Italian government backs Imola

The British government is likely to face fresh pressure to reconsider its refusal to help save the British Grand Prix after its Italian counterpart had no hesitation in coming forward on Saturday to declare that it will act to safeguard one of its country's races

Italian government backs Imola

As the controversy over whether the British government should step in to help save Silverstone shows no sign of dying down, Italian government officials said they would do all they could to secure the San Marino Grand Prix's long-term future.

Although many had put Imola as favourite to drop from the Formula 1 calendar next season, a promised modernisation of the venue appears to have helped it survive while Britain and France look set to become victims and fall off the schedule.

And in a bid to ensure that there are no doubts about the long-term place of the San Marino Grand Prix on the F1 calendar, Italy's national government has promised to lend its support to any funding needed at the Imola circuit to improve its facilities.

Piero Lunardi, Italy's minister for Transport and Infrastructure, said: "After a period of study about restructuring the race track of Imola with the aim of guaranteeing the permanence of the circuit for F1, the ministry proposes to partially cover the necessary costs of the modernisation."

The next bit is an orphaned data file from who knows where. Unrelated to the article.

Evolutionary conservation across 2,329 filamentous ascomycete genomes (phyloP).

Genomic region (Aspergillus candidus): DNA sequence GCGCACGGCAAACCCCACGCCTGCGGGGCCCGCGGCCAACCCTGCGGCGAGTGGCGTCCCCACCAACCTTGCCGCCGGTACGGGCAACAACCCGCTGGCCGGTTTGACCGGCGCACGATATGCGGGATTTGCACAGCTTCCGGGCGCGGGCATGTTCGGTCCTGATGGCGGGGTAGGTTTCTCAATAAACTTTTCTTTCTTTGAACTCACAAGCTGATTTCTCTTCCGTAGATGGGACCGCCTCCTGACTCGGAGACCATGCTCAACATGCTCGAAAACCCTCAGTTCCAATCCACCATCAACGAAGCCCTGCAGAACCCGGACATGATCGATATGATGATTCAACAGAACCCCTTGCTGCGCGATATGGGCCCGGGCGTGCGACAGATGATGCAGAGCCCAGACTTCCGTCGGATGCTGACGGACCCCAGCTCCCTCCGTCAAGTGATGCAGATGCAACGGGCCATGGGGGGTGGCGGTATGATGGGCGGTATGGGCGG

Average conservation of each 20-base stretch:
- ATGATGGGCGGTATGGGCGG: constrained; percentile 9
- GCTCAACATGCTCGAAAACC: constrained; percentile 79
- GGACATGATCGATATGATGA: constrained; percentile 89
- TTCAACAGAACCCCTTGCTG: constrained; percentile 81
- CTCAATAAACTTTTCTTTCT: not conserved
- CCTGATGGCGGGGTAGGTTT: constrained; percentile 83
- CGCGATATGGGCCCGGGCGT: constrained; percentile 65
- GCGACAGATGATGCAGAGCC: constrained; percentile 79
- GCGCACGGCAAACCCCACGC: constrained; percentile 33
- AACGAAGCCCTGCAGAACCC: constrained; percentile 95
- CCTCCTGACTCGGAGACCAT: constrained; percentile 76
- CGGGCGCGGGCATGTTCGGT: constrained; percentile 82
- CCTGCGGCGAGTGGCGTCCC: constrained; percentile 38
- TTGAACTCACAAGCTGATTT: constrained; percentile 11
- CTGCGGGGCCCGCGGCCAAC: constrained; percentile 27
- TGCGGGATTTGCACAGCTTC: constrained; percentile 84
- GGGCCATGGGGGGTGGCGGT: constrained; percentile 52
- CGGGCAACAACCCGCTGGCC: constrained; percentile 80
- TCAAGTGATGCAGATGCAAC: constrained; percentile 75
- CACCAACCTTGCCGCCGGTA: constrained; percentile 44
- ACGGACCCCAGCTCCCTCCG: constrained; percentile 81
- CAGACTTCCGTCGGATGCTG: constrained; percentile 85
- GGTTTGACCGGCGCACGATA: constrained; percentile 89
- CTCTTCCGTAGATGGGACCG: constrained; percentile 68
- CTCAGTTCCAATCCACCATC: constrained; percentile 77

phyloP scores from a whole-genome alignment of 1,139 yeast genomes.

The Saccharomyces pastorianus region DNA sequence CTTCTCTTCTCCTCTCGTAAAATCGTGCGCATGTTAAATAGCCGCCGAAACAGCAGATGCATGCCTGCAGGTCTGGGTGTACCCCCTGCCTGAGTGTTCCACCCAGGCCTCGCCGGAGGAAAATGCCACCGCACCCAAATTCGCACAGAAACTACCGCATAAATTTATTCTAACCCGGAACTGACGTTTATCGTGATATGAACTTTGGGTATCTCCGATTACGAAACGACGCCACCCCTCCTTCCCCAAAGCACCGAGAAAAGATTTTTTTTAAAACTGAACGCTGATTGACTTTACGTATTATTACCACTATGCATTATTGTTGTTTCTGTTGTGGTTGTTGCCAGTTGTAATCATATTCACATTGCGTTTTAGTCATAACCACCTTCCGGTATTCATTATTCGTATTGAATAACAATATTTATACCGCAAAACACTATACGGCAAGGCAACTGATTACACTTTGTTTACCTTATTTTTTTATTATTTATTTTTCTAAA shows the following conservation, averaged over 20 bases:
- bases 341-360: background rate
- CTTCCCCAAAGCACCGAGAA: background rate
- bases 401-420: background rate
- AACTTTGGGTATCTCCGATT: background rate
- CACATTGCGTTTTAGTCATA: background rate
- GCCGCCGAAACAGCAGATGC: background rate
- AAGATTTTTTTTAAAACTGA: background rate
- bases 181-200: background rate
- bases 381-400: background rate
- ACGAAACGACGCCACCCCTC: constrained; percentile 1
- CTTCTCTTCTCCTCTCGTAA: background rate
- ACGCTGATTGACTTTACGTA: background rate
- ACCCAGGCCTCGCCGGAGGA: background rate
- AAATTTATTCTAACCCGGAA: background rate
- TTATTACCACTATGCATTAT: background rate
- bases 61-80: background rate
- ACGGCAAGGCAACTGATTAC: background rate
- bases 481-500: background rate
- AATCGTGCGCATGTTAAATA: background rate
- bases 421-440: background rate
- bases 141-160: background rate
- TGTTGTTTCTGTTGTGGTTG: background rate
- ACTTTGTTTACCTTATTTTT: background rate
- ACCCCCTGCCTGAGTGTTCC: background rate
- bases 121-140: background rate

Italy's stance in safeguarding the event will come as a bitter blow to Silverstone's owner, the British Racing Drivers' Club, which has been told by the British government that there will be no assistance in helping keep the event on the calendar next season.

Formula 1 supremo Bernie Ecclestone has, however, not completely ruled out a scenario in which the British GP could find its way back onto the calendar - but believes it will be necessary for individuals to dig into their own pockets.

Speaking to BBC Radio 5 he said: "In the end there was about £3million difference. We agreed with the Minister of Sport Richard Caborn who asked me: 'Bernie can't you help, do something about it'. So we split the difference basically, so there was about £1.5million difference.

"I read that they said the Northampton area was going to lose £30million or £40million if this race went away. I thought they would just have said to the BRDC, 'You're short of £1.5million, we'll put that in because we're still £28m better off'.

"But nobody's done any of those things, nobody wants to give anything, nobody wants to do anything. They expect us to do everything and we have, we have. We've met people halfway because that's what our sports minister asked us to do, and that's what we did."

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